The migration of U.S.-listed Chinese companies to Hong Kong for secondary listings could attract as much as $557 billion to the Asian financial hub, American investment bank Jefferies estimated in a report.
Hong Kong has become increasingly attractive to mainland-based companies as U.S. investors grow wary of Chinese companies after a series of fraud scandals prompted an increasingly hostile American regulatory environment.
After the $310 million financial reporting fraud of Chinese Starbucks challenger Luckin Coffee Inc., the American Senate cleared a measure that could lead to delistings of Chinese stocks that don’t comply with certain financial transparency requirements.
Jefferies said 31 Chinese companies currently listed in the U.S. could potentially flock to Hong Kong. Analysts from UBS Securities Co. Ltd. said 42 U.S.-listed Chinese companies are eligible for secondary listings in Hong Kong.
Currently, 251 Chinese companies are listed in the U.S. with a total market cap of $1.71 trillion, mostly in technology and consumer sectors.
Results from two government surveys revealed in October 2019, have shown that Hong Kong continues to attract overseas and Mainland investment. In a joint survey conducted by Invest Hong Kong (InvestHK) and the Census and Statistics Department (C&SD) the number of business operations in Hong Kong with parent companies overseas and in Mainland China was 9,040 in 2019, cited by the Director-General of Investment Promotion, Mr Stephen Phillips, as representing a 9.9% increase over the 2017 figure. The number of start-ups in Hong Kong was found to have risen by 42.8% over the 2017 figure in a separate survey conducted by InvestHK.
“Despite global uncertainties, I am confident that Hong Kong’s enduring business advantages such as its strategic position in the region as well as its international status as a sophisticated business and financial city will continue to attract world-class investment. The Guangdong-Hong Kong-Macao Greater Bay Area development and the Belt and Road Initiative will also bring new opportunities,” Mr Phillips said.
People engaged by the overseas and Mainland companies was 493,000, compared to 443,000 in 2017, an increase of 11.3%. In terms of origin, Mainland China ranked the first with 1,799 companies, followed by Japan (1,413), the US (1,344), the UK (713) and Singapore (446).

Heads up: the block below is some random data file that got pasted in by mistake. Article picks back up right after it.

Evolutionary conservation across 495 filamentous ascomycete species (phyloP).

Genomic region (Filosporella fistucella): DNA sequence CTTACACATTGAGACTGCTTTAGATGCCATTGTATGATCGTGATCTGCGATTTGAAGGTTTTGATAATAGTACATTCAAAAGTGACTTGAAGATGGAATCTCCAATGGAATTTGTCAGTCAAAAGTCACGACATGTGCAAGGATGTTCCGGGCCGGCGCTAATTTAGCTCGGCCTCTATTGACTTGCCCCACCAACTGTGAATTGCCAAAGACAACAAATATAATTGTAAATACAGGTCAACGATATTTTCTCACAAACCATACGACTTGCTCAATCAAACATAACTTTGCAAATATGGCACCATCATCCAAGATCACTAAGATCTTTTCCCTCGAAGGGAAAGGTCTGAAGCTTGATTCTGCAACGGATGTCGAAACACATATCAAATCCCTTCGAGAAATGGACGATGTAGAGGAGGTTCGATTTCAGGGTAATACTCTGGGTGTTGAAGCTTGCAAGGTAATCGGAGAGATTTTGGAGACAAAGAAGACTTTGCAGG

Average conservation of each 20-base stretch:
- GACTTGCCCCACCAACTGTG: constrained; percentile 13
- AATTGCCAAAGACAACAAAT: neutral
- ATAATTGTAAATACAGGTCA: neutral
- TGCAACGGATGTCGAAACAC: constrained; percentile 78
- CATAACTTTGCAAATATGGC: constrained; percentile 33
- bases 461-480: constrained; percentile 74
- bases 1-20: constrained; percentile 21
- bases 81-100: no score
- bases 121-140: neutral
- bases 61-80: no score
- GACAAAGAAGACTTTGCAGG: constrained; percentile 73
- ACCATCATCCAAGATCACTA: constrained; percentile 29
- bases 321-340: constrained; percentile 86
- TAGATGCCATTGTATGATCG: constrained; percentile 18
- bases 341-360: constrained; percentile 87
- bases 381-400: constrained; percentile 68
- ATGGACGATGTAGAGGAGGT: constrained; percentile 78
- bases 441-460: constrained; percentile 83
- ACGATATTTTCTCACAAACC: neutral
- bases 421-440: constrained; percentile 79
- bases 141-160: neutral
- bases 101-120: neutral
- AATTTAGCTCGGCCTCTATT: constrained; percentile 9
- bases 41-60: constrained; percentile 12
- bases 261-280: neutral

Favourable factors for Hong Kong as a location included “simple tax system and low tax rate” (71%), “free flow of information” (63%), “geographical location” (61%) and “free port status” (59%).
In addition, the 2019 Annual Startup Survey found that there were 3,184 start-ups operating in major public and private co-work spaces and incubators in Hong Kong, up 42.8% from 2,229 in 2017. These start-ups employed over 1,400 persons, an increase of 97.4% over the 2017 figure.
The start-up community was highly international. Of the founders, 34% were from outside Hong Kong, of whom the US had the largest share (15.4%), followed by Mainland China (14.0%), the UK (12.5%), France (7%) and Australia (6.3%). Major sectors of start-ups included “Fintech” (14.3%), “E-commerce, supply chain management and logistics technology” (10.7%), “Information, computer and technology” (10.1%), “Design” (9.5%) and “Professional and consultancy services” (9.0%).
Mr Phillips said that the social unrest in Hong Kong in recent months has had a dampening effect on investment sentiment. InvestHK will devote more efforts to carrying out promotional work, particularly in strategic markets, to deepen investors’ understanding of Hong Kong, rebuild their confidence and promote the city’s crucial functions in the Guangdong-Hong Kong-Macao Greater Bay Area development and the Belt and Road Initiative